The other lesson of the itic saga--which spread last week to the northern city of Dalian, once favored by Japanese investors but now suspect since Dalian International Trust & Investment Corp. defaulted on loans to Japanese banks--is that all roads in China lead to Beijing. And on the financial highways, China's top traffic cop is Premier Zhu Rongji. Zhu is very firm, says Fred Hu, chief economist for greater China with Goldman Sachs in Hong Kong. A lot of other people would have blinked with all the pressure from foreign bankers.Zhu, whose efforts to reform the economy came under attack for much of last year, traveled to Guangdong in October shortly after Gitic was closed--with what was initially rumored to be just $2.4 billion in bad debts--to sort out the mess personally. There was considerable debate over whether to back the crumbling corporation, says a Chinese official in Beijing. The Guangdong government was prepared to pump in as much money as necessary to keep Gitic from going under, to preserve confidence in the province. One school of thought was to take the stance of xiabu weili [just this once], explains the official. The other was shayi jingbai [execute one as a warning to a hundred]. Foreign creditors waited nervously on the sidelines. Few expected the central government to pay off all of Gitic's foreign debt, but they had hoped to recover the $1.2 billion in loans officially registered by Gitic with the authorities in Beijing as foreign currency borrowing.Zhu came down hard: there would be no bailout. Wu Jiesi, deputized by the People's Bank of China to take charge of the liquidators, explained that China's bankruptcy laws do not give foreign creditors priority. The Prime Minister was looking at the bigger picture. Zhu can clearly see the frailties in the economy, says Andrew Ballingal, chief analyst for Schroders Asia in Hong Kong. The fading of foreign direct investment, deterioration of the export environment, all the pain ahead--this is battening down the hatches. Together the 240 itics have $10 billion in registered foreign debts, but bankers in Hong Kong estimate that, if unregistered debts are included, the total could be twice that figure. Or more. Liaowang, the weekly magazine put out by the government-run Xinhua news agency, recently estimated total itic debts at $30 billion.  |  2  |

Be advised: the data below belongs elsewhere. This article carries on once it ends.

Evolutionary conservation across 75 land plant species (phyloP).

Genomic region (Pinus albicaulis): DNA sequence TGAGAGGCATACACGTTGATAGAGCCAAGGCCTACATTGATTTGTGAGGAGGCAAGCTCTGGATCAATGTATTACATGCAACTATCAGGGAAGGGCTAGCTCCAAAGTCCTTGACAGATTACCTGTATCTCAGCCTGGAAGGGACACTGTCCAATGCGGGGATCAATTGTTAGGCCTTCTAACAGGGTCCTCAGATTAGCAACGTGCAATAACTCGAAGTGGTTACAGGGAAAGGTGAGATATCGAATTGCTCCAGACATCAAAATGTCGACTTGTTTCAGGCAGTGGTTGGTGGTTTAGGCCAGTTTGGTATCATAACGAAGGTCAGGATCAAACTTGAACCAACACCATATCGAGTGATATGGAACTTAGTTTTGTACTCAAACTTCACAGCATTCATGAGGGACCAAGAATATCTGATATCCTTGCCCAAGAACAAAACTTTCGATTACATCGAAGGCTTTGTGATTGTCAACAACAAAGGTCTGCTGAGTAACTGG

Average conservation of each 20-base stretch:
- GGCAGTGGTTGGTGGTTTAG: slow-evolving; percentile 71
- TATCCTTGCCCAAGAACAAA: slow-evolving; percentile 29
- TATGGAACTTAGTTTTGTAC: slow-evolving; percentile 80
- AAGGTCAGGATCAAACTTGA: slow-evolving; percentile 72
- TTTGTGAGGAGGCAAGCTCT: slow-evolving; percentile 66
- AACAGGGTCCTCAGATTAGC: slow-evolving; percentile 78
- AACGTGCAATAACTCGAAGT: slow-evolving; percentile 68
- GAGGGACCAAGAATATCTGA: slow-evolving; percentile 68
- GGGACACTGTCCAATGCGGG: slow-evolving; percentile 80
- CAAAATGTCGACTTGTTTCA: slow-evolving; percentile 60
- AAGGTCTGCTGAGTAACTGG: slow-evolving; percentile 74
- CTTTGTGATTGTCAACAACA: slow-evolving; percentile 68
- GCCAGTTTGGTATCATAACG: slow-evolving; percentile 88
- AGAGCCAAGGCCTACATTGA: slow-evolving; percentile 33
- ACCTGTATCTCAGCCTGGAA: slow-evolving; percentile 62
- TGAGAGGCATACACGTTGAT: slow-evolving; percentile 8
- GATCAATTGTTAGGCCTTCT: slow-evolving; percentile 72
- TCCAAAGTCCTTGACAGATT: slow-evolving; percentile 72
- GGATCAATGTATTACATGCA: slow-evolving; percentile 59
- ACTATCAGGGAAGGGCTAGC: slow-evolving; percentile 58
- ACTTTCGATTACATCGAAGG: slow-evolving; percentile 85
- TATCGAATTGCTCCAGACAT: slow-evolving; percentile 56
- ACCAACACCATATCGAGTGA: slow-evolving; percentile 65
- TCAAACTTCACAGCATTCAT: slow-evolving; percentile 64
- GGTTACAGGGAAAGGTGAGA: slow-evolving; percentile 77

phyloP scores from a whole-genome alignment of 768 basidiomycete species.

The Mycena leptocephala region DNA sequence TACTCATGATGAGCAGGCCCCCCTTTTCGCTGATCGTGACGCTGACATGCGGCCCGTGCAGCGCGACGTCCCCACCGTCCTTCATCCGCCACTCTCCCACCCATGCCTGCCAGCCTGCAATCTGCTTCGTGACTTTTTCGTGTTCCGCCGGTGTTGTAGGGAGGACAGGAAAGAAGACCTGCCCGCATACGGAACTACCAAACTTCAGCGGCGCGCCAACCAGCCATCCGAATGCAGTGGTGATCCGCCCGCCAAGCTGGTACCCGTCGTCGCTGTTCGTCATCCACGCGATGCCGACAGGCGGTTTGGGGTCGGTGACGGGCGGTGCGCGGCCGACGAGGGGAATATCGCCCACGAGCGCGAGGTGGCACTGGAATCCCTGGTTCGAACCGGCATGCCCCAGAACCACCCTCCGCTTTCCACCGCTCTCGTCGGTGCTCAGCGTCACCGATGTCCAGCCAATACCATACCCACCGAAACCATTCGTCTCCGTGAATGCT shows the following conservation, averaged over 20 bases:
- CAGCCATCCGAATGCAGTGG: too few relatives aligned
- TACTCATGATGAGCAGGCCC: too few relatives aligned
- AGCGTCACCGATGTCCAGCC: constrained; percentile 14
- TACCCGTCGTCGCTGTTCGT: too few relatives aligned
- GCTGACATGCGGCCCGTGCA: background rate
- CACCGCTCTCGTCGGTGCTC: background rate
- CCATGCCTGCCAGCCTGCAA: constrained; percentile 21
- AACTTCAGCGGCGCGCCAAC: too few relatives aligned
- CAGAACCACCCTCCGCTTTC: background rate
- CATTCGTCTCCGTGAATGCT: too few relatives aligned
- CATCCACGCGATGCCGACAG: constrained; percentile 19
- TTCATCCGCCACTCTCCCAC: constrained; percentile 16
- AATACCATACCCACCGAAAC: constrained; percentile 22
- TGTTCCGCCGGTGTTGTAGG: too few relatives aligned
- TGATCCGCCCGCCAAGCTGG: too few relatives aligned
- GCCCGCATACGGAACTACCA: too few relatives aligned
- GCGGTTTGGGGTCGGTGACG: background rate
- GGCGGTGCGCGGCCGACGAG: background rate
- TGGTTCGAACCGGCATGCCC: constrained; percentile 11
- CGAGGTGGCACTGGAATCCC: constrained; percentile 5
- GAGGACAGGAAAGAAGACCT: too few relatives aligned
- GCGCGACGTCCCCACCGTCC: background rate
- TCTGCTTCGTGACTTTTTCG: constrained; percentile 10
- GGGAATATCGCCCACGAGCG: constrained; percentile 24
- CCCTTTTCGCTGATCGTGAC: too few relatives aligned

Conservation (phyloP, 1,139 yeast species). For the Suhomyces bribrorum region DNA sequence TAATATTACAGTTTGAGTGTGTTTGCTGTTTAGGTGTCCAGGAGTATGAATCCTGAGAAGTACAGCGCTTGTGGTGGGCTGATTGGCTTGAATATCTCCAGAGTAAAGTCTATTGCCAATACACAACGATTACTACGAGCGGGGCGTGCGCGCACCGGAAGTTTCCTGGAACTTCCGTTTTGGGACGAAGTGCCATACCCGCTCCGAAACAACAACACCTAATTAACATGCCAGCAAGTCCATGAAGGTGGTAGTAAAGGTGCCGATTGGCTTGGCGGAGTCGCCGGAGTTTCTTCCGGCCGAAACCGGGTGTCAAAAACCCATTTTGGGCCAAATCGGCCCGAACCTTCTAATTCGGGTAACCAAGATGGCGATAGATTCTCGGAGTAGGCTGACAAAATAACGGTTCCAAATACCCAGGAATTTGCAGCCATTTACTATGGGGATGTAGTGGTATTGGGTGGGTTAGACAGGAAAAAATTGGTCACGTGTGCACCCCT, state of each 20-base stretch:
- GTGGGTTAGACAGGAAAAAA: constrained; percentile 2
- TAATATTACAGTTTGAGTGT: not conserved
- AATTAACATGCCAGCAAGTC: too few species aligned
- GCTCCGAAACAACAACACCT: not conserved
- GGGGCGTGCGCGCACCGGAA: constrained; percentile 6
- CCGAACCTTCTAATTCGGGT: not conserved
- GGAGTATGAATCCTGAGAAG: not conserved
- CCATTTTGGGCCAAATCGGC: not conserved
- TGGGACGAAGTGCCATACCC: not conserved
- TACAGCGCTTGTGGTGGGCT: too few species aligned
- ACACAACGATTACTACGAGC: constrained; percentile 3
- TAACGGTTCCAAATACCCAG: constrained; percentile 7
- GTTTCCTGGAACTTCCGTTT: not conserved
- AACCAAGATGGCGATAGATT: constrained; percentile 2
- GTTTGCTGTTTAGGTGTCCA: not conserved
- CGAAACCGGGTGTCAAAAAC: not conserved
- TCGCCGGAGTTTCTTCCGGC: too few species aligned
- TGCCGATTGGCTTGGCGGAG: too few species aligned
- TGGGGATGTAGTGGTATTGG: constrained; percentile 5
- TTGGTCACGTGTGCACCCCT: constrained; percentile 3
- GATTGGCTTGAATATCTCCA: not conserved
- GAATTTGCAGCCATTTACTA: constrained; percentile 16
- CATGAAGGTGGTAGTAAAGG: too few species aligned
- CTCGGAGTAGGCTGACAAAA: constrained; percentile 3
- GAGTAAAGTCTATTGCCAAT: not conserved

Zhu came down hard: there would be no bailout. Wu Jiesi, deputized by the People's Bank of China to take charge of the liquidators, explained that China's bankruptcy laws do not give foreign creditors priority.If Beijing's goal is to choke off unrestrained foreign borrowing by provincial governments and centralize control over China's finances, Zhu's willingness to let Gitic die means his economic reform agenda has not been completely blocked, argues Ballingal. Zhu has got serious religion about reform, he says. Closing down or merging the itics is consistent with his reform credentials, as are much-publicized attempts to reduce corruption and smuggling, divest the army of its businesses and clean up the financial system.Chinese bankers and finance officials held a three-day meeting in Beijing last week to sketch out ways of closing and merging the itics to reduce their number to fewer than 40. But no matter how the itics are rearranged, foreign lenders aren't likely to rush back in. Over the short term, China's chances of getting fresh commercial credit are close to zero. The government may have underestimated the potential fallout in the international financial markets, says analyst Hu. The new environment suggests that guanxi, or personal connections, will no longer count for much. What will bankers base their credit on? asks a Western financial executive in Beijing. Bank accounting standards here are not up to international levels.To reap the long-term benefits of financial reform, China must endure the short-term pain of a severe credit crunch--just as it needs to support industry to curb labor unrest. Andy Xie, chief China economist for Morgan Stanley Dean Witter in Hong Kong, points out that if foreign creditors don't roll over debts for red-chip companies, most of which are severely overstretched financially, the latter could start going under too. This thing is getting bigger and bigger, says Xie. The unreported debt of China's companies is much larger than the government thought. But there is no way to back down now. Zhu Rongji is playing a dangerous game. But the smart money knew that all along.  |    |  3